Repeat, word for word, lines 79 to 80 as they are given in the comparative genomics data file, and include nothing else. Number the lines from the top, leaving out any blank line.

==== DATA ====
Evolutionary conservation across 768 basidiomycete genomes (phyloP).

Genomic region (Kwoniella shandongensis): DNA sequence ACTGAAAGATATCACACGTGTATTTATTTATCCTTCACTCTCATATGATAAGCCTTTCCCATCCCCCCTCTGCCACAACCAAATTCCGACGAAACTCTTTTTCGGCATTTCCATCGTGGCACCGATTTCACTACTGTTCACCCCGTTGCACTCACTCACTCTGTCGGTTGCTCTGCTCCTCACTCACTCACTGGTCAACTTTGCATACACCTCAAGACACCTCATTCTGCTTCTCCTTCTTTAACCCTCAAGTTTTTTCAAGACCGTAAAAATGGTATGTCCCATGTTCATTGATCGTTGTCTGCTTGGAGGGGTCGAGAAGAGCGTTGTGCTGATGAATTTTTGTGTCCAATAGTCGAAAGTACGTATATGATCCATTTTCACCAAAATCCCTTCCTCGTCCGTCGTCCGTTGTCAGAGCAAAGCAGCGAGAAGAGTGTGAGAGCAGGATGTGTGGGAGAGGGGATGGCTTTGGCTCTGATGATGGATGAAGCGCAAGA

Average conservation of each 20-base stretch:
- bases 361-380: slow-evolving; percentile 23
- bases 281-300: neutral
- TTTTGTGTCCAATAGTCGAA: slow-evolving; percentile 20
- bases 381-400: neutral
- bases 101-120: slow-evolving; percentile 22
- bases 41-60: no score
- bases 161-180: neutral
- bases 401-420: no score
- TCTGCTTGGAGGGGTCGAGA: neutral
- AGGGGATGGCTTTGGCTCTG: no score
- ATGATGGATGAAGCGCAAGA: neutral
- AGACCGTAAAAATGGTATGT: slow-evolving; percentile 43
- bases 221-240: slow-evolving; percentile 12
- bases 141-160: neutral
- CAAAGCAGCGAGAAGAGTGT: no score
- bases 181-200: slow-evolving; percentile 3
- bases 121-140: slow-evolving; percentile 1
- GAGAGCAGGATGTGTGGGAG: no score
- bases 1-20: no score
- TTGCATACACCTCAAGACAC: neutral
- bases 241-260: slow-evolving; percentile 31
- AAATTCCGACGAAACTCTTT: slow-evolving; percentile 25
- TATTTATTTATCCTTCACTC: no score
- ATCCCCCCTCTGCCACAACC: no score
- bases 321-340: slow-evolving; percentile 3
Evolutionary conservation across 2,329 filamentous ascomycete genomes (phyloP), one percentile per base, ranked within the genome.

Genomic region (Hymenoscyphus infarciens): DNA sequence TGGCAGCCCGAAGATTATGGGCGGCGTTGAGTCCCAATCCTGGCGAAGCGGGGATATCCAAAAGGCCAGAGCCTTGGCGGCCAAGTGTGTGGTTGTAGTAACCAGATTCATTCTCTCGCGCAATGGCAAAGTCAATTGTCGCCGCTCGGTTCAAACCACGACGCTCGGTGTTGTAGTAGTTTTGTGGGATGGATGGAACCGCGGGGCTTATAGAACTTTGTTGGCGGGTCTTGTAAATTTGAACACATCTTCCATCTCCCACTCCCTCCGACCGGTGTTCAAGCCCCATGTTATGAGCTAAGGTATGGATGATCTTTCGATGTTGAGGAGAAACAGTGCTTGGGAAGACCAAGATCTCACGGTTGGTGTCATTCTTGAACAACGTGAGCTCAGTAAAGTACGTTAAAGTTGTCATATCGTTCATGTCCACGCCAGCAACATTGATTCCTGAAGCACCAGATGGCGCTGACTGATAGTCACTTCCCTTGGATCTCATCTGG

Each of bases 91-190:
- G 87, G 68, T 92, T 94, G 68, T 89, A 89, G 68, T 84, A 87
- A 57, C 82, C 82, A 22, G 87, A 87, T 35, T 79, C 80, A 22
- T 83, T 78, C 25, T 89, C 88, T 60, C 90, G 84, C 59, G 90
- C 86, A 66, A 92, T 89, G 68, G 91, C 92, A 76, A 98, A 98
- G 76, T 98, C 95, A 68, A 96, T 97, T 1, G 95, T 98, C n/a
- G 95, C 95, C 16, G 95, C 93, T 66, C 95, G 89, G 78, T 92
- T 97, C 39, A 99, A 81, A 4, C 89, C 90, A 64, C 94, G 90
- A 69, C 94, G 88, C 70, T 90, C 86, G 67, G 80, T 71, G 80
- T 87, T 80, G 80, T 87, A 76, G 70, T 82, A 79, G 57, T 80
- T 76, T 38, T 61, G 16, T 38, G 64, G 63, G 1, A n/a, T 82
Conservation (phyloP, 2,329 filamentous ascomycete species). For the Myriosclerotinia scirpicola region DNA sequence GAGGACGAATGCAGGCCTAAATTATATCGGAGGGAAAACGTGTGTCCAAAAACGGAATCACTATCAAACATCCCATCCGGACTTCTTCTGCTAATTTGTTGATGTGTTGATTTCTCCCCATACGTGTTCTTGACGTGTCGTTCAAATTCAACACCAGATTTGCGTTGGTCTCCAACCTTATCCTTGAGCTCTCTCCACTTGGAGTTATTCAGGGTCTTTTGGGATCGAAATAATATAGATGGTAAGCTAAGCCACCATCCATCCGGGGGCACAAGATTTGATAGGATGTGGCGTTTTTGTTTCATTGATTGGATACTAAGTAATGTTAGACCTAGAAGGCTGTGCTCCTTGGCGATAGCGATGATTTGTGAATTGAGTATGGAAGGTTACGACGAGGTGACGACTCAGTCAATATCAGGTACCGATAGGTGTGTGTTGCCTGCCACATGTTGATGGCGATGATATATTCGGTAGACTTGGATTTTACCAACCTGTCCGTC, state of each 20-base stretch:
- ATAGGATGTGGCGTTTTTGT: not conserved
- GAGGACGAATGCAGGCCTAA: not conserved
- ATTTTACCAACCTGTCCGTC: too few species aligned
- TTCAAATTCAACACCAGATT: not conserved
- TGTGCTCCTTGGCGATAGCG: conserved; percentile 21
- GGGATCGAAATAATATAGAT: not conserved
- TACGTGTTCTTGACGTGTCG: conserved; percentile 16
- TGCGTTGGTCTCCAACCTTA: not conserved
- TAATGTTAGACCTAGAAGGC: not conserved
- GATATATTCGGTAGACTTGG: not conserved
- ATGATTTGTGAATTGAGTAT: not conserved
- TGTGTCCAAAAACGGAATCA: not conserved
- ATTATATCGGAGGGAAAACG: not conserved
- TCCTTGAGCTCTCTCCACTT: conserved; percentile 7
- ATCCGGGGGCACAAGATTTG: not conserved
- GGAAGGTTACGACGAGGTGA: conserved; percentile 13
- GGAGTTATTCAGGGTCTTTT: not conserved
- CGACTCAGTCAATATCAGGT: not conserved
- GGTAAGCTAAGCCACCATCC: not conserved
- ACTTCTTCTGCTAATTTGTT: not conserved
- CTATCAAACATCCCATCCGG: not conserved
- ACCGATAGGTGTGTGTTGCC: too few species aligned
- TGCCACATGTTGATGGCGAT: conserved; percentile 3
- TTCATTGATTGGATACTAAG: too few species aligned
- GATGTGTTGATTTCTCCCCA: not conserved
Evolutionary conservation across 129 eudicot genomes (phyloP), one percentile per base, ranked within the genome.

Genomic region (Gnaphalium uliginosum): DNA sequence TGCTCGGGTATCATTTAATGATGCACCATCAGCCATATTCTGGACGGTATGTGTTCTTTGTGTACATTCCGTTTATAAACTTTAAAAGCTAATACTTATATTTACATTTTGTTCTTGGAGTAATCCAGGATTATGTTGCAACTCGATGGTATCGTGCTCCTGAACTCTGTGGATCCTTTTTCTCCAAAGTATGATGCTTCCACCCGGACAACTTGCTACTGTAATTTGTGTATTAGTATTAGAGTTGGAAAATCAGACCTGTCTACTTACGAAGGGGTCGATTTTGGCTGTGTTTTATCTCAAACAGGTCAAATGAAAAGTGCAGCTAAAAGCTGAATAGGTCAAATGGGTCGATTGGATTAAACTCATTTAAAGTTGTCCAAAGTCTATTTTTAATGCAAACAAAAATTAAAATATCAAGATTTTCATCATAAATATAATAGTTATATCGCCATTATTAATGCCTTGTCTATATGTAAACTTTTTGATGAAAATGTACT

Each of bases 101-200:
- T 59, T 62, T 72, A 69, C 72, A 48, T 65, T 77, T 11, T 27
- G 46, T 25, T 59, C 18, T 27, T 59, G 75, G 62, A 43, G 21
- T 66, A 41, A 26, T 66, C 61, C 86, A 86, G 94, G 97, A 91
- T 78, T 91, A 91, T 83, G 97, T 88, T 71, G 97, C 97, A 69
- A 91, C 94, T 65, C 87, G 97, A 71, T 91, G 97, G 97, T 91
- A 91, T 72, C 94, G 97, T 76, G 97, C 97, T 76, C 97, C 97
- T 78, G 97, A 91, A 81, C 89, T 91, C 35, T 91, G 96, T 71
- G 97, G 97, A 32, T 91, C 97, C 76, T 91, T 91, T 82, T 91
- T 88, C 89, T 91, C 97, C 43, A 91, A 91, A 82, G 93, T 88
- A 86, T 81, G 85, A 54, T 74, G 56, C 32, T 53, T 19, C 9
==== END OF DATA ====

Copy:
- T 88, C 89, T 91, C 97, C 43, A 91, A 91, A 82, G 93, T 88
- A 86, T 81, G 85, A 54, T 74, G 56, C 32, T 53, T 19, C 9